Songs that are too upbeat may also mess with your sleep, and the best songs to listen to while sleeping are those whose tempos are in sync with your resting heart rate.
Resting heart rates vary from person to person. It is mediated by age, heart health, and other major lifestyle attributes such as medications and athletic experience (e.g., athletes can have heart rates of 40 beats per minute and still be healthy, although the average resting heart rate is between 60 to 100 bpm).
You can try on different sets of songs for a few days and keep a personal journal of how your sleep has been for each set. This means it may take some time to hop on the best playlist, but it also means you’re on your way there.
Experiment on Music Volume
The music volume can also be a crucial factor in reaping the benefits of playing music while asleep. Too loud music may be more bothersome than helpful, while too soft may be useless and a waste of phone or computer battery.
Like your mini-experiment on the music genre, you can record the chosen sleep volume in a bullet journal and indicate your sleep quality the following day.
The HUAWEI Watch GT 2 offers a smart watch with a sleep quality monitor that can assist you in having more objective assessments of your sleep.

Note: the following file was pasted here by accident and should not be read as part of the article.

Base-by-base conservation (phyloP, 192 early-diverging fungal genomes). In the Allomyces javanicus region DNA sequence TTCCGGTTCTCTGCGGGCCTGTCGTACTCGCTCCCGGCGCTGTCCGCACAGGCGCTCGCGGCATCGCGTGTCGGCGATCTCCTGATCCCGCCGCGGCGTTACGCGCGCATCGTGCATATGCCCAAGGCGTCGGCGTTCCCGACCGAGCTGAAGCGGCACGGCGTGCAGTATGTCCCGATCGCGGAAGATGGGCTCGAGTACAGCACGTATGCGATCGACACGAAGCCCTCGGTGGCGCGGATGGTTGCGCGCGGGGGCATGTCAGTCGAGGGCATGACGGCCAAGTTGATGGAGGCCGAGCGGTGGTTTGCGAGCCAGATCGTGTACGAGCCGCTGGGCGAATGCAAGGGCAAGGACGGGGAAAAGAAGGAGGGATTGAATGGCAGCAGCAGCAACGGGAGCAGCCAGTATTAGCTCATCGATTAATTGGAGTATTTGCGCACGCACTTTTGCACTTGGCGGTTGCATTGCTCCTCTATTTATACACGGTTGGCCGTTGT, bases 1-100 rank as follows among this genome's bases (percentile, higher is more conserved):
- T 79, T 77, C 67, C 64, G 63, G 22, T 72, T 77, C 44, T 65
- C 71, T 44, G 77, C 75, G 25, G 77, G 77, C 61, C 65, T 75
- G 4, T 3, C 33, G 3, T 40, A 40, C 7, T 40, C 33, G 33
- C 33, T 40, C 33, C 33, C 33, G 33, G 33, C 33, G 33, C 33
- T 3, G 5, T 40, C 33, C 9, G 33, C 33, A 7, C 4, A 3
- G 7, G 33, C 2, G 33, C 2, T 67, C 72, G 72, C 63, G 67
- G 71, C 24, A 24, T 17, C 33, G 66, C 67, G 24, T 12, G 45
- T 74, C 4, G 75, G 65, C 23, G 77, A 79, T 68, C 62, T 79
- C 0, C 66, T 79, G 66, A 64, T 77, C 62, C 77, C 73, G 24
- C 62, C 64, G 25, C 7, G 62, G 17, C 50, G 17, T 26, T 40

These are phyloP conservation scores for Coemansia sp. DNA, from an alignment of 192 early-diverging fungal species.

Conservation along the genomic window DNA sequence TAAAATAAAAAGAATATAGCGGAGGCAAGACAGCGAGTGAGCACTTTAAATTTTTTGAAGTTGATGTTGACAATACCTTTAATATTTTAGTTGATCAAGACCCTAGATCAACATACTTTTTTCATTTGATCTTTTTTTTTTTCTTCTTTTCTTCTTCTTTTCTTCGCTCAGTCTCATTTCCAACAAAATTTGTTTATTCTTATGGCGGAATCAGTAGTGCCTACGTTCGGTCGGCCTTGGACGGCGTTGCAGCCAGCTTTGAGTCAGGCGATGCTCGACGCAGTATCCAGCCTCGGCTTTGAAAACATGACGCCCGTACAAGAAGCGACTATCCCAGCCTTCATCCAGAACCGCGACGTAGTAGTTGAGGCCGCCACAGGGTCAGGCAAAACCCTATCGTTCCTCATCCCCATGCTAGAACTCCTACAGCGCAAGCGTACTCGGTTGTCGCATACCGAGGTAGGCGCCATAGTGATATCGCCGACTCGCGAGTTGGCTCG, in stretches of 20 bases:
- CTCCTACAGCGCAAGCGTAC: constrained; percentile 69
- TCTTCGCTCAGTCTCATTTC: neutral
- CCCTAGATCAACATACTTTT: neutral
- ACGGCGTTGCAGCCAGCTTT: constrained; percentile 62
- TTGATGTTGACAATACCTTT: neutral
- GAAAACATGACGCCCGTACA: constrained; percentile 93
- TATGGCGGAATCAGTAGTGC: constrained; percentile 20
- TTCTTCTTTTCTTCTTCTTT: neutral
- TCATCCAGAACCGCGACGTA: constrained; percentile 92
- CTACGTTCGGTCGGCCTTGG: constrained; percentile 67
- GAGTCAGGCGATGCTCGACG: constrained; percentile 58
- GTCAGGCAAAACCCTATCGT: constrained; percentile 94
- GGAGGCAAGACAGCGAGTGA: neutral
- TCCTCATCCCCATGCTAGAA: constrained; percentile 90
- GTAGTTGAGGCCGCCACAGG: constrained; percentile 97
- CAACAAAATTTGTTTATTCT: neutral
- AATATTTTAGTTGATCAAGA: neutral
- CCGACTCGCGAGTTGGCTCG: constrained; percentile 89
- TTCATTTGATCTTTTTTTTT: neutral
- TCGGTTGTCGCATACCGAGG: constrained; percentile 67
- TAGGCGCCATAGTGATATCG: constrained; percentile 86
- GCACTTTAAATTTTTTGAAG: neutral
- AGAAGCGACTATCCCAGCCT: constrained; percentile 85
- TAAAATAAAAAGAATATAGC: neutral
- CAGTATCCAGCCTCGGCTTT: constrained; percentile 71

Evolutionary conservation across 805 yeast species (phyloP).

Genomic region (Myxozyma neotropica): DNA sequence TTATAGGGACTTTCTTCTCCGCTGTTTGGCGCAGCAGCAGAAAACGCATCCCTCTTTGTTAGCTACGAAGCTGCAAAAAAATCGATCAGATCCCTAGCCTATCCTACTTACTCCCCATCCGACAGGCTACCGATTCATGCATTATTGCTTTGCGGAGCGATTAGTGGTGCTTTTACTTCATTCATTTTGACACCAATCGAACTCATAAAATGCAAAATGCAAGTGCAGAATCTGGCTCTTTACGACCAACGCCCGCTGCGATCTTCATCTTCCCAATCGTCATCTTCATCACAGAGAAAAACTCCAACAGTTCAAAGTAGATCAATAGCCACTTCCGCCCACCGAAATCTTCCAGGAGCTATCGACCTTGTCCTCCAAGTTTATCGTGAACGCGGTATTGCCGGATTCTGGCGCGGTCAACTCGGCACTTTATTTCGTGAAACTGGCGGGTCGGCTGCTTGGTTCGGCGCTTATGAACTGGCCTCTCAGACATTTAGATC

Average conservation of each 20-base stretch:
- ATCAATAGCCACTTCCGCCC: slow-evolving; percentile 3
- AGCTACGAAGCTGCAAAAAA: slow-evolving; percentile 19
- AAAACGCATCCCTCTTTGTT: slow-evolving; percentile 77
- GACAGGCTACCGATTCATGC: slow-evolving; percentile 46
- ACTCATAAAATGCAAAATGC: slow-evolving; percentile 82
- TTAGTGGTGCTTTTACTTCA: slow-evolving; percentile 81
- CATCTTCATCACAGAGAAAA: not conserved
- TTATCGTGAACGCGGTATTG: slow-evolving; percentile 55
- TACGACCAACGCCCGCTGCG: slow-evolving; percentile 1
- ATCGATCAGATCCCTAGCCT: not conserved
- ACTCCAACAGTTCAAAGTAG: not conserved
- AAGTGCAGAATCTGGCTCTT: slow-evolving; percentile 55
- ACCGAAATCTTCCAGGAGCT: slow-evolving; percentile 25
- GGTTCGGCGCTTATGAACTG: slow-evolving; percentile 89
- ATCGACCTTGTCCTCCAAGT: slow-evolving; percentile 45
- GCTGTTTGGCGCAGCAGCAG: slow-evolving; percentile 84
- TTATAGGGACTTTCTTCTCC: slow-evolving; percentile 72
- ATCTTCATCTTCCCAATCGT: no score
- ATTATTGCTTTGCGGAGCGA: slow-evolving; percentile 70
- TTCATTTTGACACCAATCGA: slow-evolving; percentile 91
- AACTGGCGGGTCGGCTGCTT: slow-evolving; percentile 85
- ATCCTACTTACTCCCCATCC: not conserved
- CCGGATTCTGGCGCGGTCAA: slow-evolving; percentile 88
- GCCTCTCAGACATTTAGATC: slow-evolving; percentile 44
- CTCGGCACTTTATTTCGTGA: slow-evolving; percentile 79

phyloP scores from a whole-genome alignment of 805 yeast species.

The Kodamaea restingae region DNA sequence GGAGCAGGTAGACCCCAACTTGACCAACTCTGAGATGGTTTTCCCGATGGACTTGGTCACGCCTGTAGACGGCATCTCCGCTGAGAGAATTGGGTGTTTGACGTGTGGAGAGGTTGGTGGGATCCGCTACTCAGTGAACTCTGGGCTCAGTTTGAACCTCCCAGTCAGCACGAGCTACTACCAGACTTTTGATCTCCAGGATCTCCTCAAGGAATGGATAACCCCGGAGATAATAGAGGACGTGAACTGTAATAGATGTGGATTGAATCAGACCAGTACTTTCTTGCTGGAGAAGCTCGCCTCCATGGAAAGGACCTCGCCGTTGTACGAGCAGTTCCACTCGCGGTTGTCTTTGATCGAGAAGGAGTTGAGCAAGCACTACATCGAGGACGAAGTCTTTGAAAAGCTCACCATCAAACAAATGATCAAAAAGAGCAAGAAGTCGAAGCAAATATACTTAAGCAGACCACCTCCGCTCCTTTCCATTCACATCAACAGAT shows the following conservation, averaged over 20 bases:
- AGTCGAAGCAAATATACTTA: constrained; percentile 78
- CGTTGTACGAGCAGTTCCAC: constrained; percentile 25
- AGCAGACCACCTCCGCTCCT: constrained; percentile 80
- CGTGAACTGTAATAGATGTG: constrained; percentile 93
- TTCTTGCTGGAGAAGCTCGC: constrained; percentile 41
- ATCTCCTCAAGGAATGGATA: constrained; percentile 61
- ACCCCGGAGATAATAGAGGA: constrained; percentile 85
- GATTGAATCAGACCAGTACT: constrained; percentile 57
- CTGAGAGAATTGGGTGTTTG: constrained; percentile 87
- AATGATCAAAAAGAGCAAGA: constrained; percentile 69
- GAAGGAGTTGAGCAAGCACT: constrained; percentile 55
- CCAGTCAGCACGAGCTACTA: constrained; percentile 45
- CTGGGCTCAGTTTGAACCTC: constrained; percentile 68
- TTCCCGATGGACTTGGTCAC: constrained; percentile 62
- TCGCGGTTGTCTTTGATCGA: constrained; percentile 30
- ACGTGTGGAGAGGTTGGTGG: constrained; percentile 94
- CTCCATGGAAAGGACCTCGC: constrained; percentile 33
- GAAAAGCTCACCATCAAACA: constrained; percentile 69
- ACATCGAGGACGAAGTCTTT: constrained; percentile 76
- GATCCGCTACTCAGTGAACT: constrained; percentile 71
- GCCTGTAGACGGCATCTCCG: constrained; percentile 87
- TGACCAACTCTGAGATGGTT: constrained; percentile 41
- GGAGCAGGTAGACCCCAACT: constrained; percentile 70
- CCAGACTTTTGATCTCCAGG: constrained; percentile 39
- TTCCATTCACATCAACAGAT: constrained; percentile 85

Invest in a Good Set of Speakers
As much as possible, avoid using your earbuds or headphones to listen to music while you’re sleeping. Wearing these over your ears may make you feel constricted in your movements, making it even harder for you to fall asleep.
You can invest in an eXuby Bluetooth Speaker or a Sound Oasis Sleep Therapy Pillow instead. They do not only make you feel more comfortable, but they also spare you from possible injuries that sleeping with earbuds on can cause.
Looking for one that has excellent sound quality and precise volume controls would be an ideal place to start.
When opting for speakers, choose one that does not have bothersome lights that automatically turn on when the speakers are used. Lights can be a source of distraction and lead to poor sleep.
Meanwhile, the more comfortable types of sound pillows are those that use ultra-thin speakers that do not cause discomfort when you lay your head on it.
The best thing about music and sleep is that they only result in something even better when combined. Imagine having two nice things almost totally free of charge – that’s precisely what you’re getting when you sleep with music on.
Resting well allows your body to recover from a long day of exhaustion and possibly, stress. The performance boost from better overall mood and improved memory capacity can also result in better school or work experiences. Finally, the light disposition from a relaxing sleep also helps you establish and maintain rapport with the people around you.